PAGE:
The goal of this project is to develop an “engineered ice” or “rusting rebar” proppant that can deliver large localized forces to fracture rock under high constraining forces, similar to how water freezing or rebar rusting cause fracture in rock and concrete structures. The overall objective of this project is to develop a new class of structural expandable proppant particles that can deliver a pumpable formulation that is capable of exerting considerable force to open and extend fracture networks for oil and gas, mineral, and geothermal energy extraction from deep hardrock and tight formations.
Terves, Inc., Euclid, OH 44117
The exploitation and recovery of gas from hydraulically-fractured unconventional formations, such as shale, are changing the United States (U.S.) from a net energy importer to a potential exporter. According to the U.S. Energy Information Administration, Office of Energy Analysis, over 33 million barrels of oil and 1,480 trillion cubic feet of natural gas are technically recoverable from shale and tight formations in the U.S. Currently, oil recovery rates are less than 7% on average, while gas recovery rates remain around 25% of total recoverable reserves. Furthermore, current hydraulic stimulation processes utilize large amounts of water, which must be treated and disposed of during flowback.
This Phase I & Phase II SBIR continues to develop an engineered stimulation fluid alternative that can provide the controlled application of force independent of flowrate to widen and extend fracture networks, and to prevent fine fracture closure after removal of pumping pressure. This expandable proppant is expected to have the ability to stimulate the reservoir with higher degrees of control and reduced water usage, and to address fine fractures that are currently unable to be efficiently propped. These “engineered response” proppants are an initial application of engineered pumpable materials - other applications include local chemical delivery, tracer release, and thermal energy delivery. Key technologies being leveraged and further developed for expandable proppant development include; controlled release coatings for proppants (to control exposure to the formation fluids), reactive nanoparticle fabrication and dispersion, scalable nanocomposite bead production, proppant transport CFD simulation, and proppant conductivity advanced test methods.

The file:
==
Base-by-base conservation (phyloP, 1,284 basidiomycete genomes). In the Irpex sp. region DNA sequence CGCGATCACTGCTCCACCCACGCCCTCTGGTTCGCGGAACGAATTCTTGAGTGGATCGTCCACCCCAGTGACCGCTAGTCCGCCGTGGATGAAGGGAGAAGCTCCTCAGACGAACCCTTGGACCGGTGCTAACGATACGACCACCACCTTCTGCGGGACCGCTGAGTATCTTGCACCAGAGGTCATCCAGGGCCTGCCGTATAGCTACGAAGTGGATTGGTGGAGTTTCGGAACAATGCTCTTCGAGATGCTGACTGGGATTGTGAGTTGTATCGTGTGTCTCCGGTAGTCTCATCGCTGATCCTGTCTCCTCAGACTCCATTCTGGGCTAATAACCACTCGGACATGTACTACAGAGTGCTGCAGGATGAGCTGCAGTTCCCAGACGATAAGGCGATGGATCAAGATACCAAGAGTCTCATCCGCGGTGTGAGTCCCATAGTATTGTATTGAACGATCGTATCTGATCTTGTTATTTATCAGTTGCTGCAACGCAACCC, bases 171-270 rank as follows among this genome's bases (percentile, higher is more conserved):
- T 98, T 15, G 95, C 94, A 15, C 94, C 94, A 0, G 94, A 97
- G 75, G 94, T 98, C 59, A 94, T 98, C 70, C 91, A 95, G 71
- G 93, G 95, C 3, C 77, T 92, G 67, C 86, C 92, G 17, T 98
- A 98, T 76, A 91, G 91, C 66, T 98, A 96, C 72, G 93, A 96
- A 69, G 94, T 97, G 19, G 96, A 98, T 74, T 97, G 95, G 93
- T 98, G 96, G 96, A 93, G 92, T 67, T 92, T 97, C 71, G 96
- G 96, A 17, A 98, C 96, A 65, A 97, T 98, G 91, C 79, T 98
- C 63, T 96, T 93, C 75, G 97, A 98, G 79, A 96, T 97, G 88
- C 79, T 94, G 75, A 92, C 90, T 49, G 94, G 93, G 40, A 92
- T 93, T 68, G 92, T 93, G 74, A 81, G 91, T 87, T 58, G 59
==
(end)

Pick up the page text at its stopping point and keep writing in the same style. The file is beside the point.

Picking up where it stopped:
The project team will characterize the underlying kinetics and effectiveness of the expandable proppant chemistries and determine the engineering basis for their use, using both experimentation and simulation tools. Methods for controlling the amount of force delivered, and the placement and timing of the force delivery, as well as long term stability (creep, dissolution, etc.) will be developed leading to use protocols for different formation types. The function and resultant fracture conductivity after stimulation and formation closure during fluid removal will be measured using API reference methods as a function of formation type (carbonate, shale, sandstone), as well as placement methodology (i.e., pillar, less than monolayer, multilayer).
Using expandable proppants, increased fracture conductivity is expected through the delivery of smaller, lighter proppant particles that swell after placement to overcome embedment and fracture closure stresses to open, extend, and maintain complex fracture networks beyond the near-bore area. Lighter and smaller proppants can be delivered with lower fluid pumping rates and viscosities, and expandable proppants can subsequently deliver forces exceeding the 2500 psig demonstrated during Phase I while retaining high permeability. The expandable proppants can be pumped into a fracture network and then, in a controlled manner based on changes in temperature, time, or formation chemistry, can deliver additional force that opens and extends the crack network, in a manner similar to steel rebar rusting and fracturing concrete.
The capability to have a pumpable material that can be triggered to provide the controlled application of high forces while remaining highly permeable is a potentially enabling fracture technology for resource extraction. When applied to oil and gas stimulation operations, the ability to expand existing fracture networks without the use of large volumes of water or other fluids can greatly reduce costs and environmental impacts. The proposed controlled application of force through in-situ reaction with formation fluids after placement will provide a new tool for reservoir engineers to utilize in enhancing the economics of extracting natural resources. The practical and cost-effective ability of controlled application of localized force offers a new engineering tool to control the development of fracture networks, including guiding the direction, extent, width, and longevity of the fractures, and can be used to control residual stresses in formations.
A Phase 2 project extension has been awarded, and detailed test and simulation planning leading to field trials in 2017 is underway. Partnerships with Case Western Reserve University for fluid chemistry, and FracGeo for proppant transport simulation, are being finalized. Design improvements are being developed and tested to increase creep resistance, expandable forces, and controlled initiation. In addition, scale-up process methods are being investigated.
During the Phase 2 program, the expandable proppant formulations will be optimized for force delivery, creep resistance, and operation under different wellbore conditions of temperature and formation type. Proppant transport, placement, and operation will be evaluated primarily using simulation and lab testing, while scalable manufacturing processes will be verified, leading to field trials in tight oil and gas reservoirs through industry collaborations.